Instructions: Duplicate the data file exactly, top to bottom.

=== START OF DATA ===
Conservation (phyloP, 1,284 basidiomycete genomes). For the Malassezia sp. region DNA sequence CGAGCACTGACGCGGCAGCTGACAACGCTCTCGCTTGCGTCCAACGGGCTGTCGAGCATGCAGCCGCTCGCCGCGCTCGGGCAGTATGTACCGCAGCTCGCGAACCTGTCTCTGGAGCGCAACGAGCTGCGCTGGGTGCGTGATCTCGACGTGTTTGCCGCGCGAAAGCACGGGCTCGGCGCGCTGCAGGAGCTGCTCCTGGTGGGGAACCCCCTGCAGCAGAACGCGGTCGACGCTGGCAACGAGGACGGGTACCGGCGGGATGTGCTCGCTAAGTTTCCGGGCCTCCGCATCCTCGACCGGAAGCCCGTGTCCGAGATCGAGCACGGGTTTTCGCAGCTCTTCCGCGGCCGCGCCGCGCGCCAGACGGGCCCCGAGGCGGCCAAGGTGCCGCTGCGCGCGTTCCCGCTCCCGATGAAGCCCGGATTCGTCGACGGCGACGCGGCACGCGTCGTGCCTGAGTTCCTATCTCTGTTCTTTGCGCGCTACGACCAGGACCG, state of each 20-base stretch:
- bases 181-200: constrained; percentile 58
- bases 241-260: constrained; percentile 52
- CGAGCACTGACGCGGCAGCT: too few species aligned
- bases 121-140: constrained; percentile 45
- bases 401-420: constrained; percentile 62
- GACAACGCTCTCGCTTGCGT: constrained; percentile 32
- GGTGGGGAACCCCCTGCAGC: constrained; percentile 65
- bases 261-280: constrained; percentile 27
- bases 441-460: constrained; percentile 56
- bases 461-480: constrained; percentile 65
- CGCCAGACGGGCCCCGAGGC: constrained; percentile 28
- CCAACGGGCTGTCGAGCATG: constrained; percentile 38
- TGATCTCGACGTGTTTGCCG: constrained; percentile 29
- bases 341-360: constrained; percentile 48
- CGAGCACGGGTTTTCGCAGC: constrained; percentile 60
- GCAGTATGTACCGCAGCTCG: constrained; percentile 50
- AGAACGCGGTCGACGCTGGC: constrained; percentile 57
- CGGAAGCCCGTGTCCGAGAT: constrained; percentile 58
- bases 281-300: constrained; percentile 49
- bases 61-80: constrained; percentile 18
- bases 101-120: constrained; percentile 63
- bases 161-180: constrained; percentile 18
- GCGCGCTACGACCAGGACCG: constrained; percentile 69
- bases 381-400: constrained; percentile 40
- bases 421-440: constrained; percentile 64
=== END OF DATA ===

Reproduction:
Conservation (phyloP, 1,284 basidiomycete genomes). For the Malassezia sp. region DNA sequence CGAGCACTGACGCGGCAGCTGACAACGCTCTCGCTTGCGTCCAACGGGCTGTCGAGCATGCAGCCGCTCGCCGCGCTCGGGCAGTATGTACCGCAGCTCGCGAACCTGTCTCTGGAGCGCAACGAGCTGCGCTGGGTGCGTGATCTCGACGTGTTTGCCGCGCGAAAGCACGGGCTCGGCGCGCTGCAGGAGCTGCTCCTGGTGGGGAACCCCCTGCAGCAGAACGCGGTCGACGCTGGCAACGAGGACGGGTACCGGCGGGATGTGCTCGCTAAGTTTCCGGGCCTCCGCATCCTCGACCGGAAGCCCGTGTCCGAGATCGAGCACGGGTTTTCGCAGCTCTTCCGCGGCCGCGCCGCGCGCCAGACGGGCCCCGAGGCGGCCAAGGTGCCGCTGCGCGCGTTCCCGCTCCCGATGAAGCCCGGATTCGTCGACGGCGACGCGGCACGCGTCGTGCCTGAGTTCCTATCTCTGTTCTTTGCGCGCTACGACCAGGACCG, state of each 20-base stretch:
- bases 181-200: constrained; percentile 58
- bases 241-260: constrained; percentile 52
- CGAGCACTGACGCGGCAGCT: too few species aligned
- bases 121-140: constrained; percentile 45
- bases 401-420: constrained; percentile 62
- GACAACGCTCTCGCTTGCGT: constrained; percentile 32
- GGTGGGGAACCCCCTGCAGC: constrained; percentile 65
- bases 261-280: constrained; percentile 27
- bases 441-460: constrained; percentile 56
- bases 461-480: constrained; percentile 65
- CGCCAGACGGGCCCCGAGGC: constrained; percentile 28
- CCAACGGGCTGTCGAGCATG: constrained; percentile 38
- TGATCTCGACGTGTTTGCCG: constrained; percentile 29
- bases 341-360: constrained; percentile 48
- CGAGCACGGGTTTTCGCAGC: constrained; percentile 60
- GCAGTATGTACCGCAGCTCG: constrained; percentile 50
- AGAACGCGGTCGACGCTGGC: constrained; percentile 57
- CGGAAGCCCGTGTCCGAGAT: constrained; percentile 58
- bases 281-300: constrained; percentile 49
- bases 61-80: constrained; percentile 18
- bases 101-120: constrained; percentile 63
- bases 161-180: constrained; percentile 18
- GCGCGCTACGACCAGGACCG: constrained; percentile 69
- bases 381-400: constrained; percentile 40
- bases 421-440: constrained; percentile 64